Finally, a few points on the corporate sector. New Japan bull Thomas Becket of PSigma Asset Management points out that, for the last 20 years, many Japanese firms have focused on repaying debt and building up cash. But just like non-stop credit creation, credit contraction at some point becomes unsustainable. Now net corporate borrowing has moved into mildly positive territory. Surely, says Becket, there's a chance we'll see the restructuring we've waited so long for as "Japanese conglomerates shed many of their nonsensical divisions and focus on what they are good at". Becket expects corporate earnings to rise sharply this year. Consensus opinion sees them up 30% he suspects 50%-60%. And we shouldn't forget that Japan also leads the way in a number of exciting industries, including top-end technology and thanks in part to its own complete lack of natural resources energy efficiency.

The world's cheapest asset class

All this is encouraging. However, none of it is the key reason why we like Japan. We like it because it's cheap. And as pretty much every study shows, over the long term the lower the price you pay, the better the return you make.

Japan, as Becket puts it, is "unloved, unfashionable, under-owned and, most importantly, relatively undervalued". You can buy many interesting firms trading at well below their book value. The premium to book value in general is at historically low levels the Nikkei as a whole trades at a book value of about one. This is even more interesting than it might be in other countries, for the simple reason that Japanese firms horde cash so their book value is 'hard'. You can argue about the value of a second-hand steel furnace. But cash is cash.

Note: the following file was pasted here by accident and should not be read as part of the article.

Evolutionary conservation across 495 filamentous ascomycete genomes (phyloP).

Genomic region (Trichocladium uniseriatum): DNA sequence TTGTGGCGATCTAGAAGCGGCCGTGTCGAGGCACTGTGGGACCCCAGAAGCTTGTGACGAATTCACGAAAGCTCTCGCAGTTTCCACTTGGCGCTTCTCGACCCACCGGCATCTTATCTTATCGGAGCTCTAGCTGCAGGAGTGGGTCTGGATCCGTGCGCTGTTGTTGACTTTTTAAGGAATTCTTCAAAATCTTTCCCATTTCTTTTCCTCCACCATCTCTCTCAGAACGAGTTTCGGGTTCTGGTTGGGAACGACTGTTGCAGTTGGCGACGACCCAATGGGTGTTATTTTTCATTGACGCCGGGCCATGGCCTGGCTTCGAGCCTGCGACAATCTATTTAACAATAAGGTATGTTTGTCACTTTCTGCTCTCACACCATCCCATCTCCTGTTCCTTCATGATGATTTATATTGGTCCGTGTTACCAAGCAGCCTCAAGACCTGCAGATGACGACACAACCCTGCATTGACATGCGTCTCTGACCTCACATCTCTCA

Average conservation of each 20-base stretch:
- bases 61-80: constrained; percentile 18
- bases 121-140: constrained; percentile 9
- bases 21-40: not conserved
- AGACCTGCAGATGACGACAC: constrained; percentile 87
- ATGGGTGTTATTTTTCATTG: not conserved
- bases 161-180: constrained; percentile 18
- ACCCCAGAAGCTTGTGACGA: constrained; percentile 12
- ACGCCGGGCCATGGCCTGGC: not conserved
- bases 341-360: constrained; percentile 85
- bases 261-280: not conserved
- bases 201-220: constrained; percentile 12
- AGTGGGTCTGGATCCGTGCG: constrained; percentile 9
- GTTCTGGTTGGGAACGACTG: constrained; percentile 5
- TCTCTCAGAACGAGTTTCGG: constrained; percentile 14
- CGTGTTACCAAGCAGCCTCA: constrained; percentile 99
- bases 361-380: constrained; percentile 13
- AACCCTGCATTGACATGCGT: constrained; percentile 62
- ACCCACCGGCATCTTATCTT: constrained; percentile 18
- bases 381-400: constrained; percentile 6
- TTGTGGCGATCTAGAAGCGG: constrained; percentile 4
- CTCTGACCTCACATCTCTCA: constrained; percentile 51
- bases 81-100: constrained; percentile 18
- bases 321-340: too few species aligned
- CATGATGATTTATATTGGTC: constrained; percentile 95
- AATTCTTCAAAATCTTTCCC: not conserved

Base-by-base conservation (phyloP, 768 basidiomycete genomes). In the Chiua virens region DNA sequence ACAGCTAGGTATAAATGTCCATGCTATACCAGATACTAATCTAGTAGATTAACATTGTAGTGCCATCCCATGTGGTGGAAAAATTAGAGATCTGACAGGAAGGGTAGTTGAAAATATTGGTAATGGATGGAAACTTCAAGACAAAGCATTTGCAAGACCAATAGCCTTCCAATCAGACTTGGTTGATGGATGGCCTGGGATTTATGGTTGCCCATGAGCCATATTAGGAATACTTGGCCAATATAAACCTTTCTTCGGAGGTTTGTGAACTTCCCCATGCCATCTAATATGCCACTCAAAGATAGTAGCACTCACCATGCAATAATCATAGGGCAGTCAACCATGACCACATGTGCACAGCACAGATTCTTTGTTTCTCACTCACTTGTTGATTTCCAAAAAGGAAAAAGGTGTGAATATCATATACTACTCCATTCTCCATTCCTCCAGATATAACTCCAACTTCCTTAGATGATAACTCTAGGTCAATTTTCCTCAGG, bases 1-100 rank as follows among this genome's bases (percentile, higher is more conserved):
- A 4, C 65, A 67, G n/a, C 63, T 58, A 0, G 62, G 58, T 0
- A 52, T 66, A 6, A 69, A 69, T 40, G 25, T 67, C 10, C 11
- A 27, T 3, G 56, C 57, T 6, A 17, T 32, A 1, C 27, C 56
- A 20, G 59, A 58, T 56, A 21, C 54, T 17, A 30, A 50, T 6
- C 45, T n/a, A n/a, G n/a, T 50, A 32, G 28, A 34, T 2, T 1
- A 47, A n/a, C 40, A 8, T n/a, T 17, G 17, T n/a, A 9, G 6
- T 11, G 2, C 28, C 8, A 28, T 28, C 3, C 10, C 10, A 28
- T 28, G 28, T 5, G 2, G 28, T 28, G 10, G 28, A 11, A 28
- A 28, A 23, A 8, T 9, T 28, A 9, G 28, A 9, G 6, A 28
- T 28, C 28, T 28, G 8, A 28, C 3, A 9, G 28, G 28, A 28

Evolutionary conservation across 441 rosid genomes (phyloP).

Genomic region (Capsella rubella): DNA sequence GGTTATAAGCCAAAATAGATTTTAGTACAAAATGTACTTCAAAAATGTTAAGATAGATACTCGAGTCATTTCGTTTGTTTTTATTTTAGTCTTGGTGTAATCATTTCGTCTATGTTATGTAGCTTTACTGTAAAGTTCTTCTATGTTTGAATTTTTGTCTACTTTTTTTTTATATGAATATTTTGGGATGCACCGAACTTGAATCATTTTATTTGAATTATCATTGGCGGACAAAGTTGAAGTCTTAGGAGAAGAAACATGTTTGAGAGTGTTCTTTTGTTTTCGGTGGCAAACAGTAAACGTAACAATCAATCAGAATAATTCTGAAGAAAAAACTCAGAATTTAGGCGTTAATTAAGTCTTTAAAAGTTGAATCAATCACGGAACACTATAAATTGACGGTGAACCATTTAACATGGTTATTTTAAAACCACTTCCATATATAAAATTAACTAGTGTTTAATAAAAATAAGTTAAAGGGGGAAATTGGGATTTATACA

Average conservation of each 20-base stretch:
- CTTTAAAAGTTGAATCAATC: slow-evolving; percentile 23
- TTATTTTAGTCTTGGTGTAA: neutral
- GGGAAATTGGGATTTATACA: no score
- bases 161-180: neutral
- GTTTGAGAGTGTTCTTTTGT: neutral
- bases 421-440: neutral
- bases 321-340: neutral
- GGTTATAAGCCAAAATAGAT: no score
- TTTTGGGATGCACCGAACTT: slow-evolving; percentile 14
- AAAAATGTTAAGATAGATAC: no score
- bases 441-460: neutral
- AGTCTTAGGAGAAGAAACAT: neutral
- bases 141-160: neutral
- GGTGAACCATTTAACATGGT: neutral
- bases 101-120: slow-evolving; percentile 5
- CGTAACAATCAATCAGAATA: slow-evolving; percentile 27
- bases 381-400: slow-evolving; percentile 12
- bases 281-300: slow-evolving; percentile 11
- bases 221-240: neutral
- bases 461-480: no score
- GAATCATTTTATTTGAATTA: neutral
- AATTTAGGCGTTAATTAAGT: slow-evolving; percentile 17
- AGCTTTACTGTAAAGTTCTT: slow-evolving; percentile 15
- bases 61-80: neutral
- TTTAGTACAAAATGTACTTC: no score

Grice has been looking for cheap Japanese firms too. His finding? Some Japanese stocks, and big ones at that, are "worth more dead than alive", due to the fact that they are trading at discounts to their liquidation value (see the box on page 26). All this suggests that the downside is limited, and that it wouldn't take much of an acknowledged improvement in the fundamentals for prices to jump quite sharply. Still, it clearly doesn't matter how cheap a market is if no one is prepared to buy into it. But they might be. Recent buying patterns suggest that "individuals are finally warming to their own market", says Allum. If they are, it isn't before time: right now less than 7% of Japanese individuals' wealth is in domestic equities.

Value always outs

If the last few years have reminded us of anything, it's that in the end the market takes care of all imbalances. It was clear from the launch of the euro that the one-size-fits-all monetary policy would never work. It just took a while for the crisis that proved it to hit. It was also clear for years that the credit bubble would implode, that the global housing bubble would crash, that the dotcom bubble was indeed a bubble, that gold was too cheap in 2000, and so on.

And now it's clear that Japan is very cheap indeed. That doesn't mean it'll be up 50% by the end of the year. But it does mean it should make for a very good long-term investment. That's why it's Bill Bonner's 'trade of the decade' not his 'trade of the year'. Trades of the decade aren't much use to fund managers (they have to do OK every year to hang on to their jobs), but they are exactly what the rest of us need. My MoneyWeek colleague Cris Heaton says there's no need to buy now as there is currently no catalyst for Japanese stocks to take off. But I'm not sure we should wait for a catalyst. We know the stocks are cheap and we know that means we'll at some point see "stunning returns". So when we can't yet know what the trigger for a rise will be why wouldn't we buy them now?

The best ways to invest in Japan

One of the most extraordinary things about the Japanese market is quite how many funds there are still dedicated to investing in it. Trustnet.co.uk lists 66 open-ended funds and another 12 investment trusts in Britain alone.